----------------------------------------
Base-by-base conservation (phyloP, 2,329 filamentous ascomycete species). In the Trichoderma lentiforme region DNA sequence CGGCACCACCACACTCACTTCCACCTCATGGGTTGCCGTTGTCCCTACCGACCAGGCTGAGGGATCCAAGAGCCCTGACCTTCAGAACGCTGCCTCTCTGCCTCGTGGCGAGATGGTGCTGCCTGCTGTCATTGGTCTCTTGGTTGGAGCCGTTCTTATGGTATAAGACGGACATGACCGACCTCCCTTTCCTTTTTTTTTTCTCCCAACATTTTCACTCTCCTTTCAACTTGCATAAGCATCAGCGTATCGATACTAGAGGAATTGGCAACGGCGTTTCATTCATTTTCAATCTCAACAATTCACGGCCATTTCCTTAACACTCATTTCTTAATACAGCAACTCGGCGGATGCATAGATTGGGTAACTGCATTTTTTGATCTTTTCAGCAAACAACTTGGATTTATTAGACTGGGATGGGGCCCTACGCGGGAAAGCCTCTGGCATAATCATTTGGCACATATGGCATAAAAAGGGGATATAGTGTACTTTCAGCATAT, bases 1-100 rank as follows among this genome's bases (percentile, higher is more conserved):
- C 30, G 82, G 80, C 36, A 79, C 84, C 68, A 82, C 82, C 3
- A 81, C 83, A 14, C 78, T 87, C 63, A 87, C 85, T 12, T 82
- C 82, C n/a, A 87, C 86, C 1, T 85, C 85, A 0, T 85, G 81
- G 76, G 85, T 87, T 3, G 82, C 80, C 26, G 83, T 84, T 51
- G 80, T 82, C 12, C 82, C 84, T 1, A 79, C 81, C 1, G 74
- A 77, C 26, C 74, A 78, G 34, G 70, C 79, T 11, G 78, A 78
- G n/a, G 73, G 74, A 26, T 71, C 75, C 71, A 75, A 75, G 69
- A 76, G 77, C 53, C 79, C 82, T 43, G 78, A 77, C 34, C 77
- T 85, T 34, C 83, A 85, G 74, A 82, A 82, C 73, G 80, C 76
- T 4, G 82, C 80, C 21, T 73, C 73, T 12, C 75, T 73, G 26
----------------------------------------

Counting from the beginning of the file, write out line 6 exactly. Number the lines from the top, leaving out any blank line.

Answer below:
- G 80, T 82, C 12, C 82, C 84, T 1, A 79, C 81, C 1, G 74